Many hours were sunk into Sonic although I never managed to complete the game until 2008 when I picked it up on PS2 for a nostalgia trip and finally got beyond Metropolis Zone Act II, my previous nemesis all those years ago. Tails was as he still is now, a complete and utter bastard but the rest of the game was a multicoloured frenetic experience from the now iconic Emerald Hill zone and it’s theme tune to the bloody annoying oil slicks on Oil Ocean Zone. That game was what hooked me on gaming and from Sonic I went onto other classic Mega Drive games such as Micro Machines 2, Ecco the Dolphin, Comix Zone (fairly certain I was too young for this), the original FIFA and some ancient Avengers game that I had promptly forgotten all about until the recent avalanche of Marvel movies re-ignited that particular dormant memory. I always played as Captain America because of his ability to throw his shield being great for clearing out screens of enemies without having to go too close. Now I think Captain America is by far the most boring of the Avengers. How things change.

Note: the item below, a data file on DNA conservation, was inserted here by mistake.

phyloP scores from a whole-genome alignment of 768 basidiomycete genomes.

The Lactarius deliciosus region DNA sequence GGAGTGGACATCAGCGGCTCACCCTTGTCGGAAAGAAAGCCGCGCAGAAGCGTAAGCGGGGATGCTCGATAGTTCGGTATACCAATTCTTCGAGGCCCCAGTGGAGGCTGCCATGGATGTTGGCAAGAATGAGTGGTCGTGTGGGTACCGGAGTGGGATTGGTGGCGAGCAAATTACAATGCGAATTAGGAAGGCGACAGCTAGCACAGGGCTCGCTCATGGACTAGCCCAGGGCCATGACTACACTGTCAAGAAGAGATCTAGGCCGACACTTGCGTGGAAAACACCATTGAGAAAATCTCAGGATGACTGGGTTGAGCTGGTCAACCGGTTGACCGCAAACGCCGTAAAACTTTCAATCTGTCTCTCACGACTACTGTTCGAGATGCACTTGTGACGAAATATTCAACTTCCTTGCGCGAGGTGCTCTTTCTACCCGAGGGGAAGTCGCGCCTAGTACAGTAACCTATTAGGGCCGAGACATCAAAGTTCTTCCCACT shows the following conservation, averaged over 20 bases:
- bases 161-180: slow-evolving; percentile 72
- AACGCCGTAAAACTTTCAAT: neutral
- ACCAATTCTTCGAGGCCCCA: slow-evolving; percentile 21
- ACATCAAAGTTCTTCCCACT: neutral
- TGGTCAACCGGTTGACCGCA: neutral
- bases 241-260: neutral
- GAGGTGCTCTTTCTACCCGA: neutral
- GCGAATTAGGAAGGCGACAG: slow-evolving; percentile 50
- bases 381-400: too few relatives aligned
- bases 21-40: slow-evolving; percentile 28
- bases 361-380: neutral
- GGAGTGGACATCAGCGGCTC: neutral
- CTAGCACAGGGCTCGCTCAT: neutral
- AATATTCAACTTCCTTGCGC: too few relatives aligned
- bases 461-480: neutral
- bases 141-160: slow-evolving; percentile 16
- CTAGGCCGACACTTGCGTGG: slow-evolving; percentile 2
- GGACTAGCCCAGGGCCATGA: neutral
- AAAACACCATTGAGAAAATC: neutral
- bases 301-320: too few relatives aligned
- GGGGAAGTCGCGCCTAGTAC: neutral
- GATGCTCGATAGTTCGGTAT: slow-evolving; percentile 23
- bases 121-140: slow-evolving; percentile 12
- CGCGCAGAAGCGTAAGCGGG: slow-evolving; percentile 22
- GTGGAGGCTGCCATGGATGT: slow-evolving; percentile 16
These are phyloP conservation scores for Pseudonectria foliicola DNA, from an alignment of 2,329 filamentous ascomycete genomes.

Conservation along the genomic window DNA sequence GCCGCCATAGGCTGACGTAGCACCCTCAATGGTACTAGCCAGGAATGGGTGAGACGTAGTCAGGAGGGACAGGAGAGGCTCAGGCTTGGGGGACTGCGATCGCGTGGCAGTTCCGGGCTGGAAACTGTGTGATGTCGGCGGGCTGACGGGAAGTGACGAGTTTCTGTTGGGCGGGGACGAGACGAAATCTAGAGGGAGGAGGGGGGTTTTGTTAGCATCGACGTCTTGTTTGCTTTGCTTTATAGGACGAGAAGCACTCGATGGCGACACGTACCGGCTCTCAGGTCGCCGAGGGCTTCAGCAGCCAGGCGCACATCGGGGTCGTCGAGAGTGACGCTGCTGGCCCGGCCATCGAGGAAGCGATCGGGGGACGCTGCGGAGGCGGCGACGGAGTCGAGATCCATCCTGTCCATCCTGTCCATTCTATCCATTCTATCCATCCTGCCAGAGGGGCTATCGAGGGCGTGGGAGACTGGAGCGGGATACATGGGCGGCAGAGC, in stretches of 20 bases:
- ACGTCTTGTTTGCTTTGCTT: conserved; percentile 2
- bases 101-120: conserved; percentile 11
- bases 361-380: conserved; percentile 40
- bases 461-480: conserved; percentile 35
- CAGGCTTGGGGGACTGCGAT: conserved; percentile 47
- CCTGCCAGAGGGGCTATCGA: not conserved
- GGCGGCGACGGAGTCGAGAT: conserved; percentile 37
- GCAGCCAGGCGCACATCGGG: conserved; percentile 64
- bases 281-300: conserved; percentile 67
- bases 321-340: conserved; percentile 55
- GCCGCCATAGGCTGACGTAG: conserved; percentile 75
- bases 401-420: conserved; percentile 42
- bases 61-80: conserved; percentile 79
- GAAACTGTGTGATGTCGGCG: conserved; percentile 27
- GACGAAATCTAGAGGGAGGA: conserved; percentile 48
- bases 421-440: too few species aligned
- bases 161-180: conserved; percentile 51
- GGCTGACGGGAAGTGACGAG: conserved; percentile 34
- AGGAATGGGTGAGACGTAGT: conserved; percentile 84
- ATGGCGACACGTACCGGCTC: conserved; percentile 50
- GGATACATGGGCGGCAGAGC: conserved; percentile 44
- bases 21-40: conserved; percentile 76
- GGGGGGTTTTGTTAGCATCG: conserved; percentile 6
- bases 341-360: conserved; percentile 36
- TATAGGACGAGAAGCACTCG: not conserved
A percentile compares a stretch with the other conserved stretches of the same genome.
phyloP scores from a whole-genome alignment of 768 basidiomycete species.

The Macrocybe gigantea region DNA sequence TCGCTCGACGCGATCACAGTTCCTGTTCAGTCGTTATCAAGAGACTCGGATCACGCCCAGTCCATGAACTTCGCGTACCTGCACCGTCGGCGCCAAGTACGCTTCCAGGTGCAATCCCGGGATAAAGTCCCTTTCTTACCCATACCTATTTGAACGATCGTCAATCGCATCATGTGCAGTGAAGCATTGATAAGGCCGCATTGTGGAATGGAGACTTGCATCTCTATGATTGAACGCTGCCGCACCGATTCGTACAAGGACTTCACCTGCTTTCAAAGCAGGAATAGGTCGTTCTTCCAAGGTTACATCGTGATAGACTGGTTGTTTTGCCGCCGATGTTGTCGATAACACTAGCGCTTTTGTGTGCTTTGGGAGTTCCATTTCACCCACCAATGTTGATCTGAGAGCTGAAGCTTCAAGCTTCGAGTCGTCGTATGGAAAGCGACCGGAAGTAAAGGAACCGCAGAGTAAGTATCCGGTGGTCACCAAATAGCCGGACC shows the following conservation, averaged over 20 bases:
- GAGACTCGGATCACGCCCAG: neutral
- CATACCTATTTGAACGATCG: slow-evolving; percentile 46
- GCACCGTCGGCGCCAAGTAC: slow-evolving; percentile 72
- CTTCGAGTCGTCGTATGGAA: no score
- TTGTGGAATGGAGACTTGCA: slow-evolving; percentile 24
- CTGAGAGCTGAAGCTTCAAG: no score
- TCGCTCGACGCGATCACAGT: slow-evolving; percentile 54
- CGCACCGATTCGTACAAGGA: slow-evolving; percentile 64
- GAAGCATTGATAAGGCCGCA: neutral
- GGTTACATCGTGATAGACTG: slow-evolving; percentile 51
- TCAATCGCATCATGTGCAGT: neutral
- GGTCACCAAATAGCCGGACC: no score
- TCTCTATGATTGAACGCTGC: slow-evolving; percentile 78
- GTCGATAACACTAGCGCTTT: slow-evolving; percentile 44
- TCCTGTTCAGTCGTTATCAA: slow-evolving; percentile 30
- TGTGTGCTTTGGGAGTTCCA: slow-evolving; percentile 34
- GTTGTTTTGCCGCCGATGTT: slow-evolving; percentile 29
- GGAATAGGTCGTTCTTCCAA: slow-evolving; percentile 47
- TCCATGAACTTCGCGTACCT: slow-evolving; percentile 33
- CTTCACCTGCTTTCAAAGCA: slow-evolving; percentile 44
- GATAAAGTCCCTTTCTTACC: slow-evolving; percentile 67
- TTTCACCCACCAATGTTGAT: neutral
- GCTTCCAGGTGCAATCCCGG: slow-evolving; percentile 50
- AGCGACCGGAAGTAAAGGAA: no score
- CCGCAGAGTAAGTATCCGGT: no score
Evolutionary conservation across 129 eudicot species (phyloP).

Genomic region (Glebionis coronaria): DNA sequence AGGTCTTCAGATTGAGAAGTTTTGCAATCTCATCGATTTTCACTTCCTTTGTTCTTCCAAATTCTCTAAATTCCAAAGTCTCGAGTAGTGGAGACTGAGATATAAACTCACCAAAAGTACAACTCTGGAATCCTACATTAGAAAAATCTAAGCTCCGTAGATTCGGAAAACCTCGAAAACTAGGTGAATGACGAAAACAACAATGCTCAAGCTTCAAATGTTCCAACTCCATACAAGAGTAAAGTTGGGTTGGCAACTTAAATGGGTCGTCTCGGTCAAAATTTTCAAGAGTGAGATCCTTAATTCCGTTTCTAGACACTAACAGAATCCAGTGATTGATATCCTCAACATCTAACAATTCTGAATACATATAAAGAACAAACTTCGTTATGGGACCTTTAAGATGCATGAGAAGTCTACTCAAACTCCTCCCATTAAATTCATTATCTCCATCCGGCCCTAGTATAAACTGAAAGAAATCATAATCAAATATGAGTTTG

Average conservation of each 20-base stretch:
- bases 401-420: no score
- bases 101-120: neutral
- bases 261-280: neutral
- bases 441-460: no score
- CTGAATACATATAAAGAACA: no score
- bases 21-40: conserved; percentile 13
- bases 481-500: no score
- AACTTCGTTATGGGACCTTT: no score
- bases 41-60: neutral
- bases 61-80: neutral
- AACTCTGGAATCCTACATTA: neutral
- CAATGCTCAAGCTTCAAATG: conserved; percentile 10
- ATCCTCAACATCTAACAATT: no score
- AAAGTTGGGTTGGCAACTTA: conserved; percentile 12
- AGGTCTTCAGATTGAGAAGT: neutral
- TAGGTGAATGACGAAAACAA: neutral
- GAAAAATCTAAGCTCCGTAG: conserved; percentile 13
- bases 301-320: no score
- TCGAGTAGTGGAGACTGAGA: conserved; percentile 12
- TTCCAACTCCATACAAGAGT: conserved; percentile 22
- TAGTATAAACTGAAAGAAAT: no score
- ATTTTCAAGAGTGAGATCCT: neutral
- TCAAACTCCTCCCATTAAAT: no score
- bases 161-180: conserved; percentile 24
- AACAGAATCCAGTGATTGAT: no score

By the end of my particular Megadrive era, trailing a few years behind the actual Megadrive era, I had well and truly become a gamer. Following the Megadrive, I owned a Playstation, Game Boy Colour, Dreamcast, Playstation 2, Game Boy Advance SP and three gaming PCs. Roughly around the time of the Playstation 3 era, as a result of leaving school and later heading to university I dropped out of the console scene but have been an avid PC gamer ever since, playing most of the major multi-platform releases. Aside from my long hoped for PC port of Red Dead Redemption I’ve never felt like I’ve missed out. I’ve seen the industry evolve from it’s mid 90s days when it was still overtly kid dominated, console mascots roamed wild in the field and licensed Disney games were amongst the best-selling games, through to its maturation in the PS1 era as gaming became more cool and mainstream, through to its mainstream acceptance in the PS2 era and then the recent mobile and digital download revolutions. The industry has changed for the better in many ways and for the worse in many other (bad DLC practices, micro-transactions, F2P abuses etc) but I still try and find a few hours in each week to play some kind of game.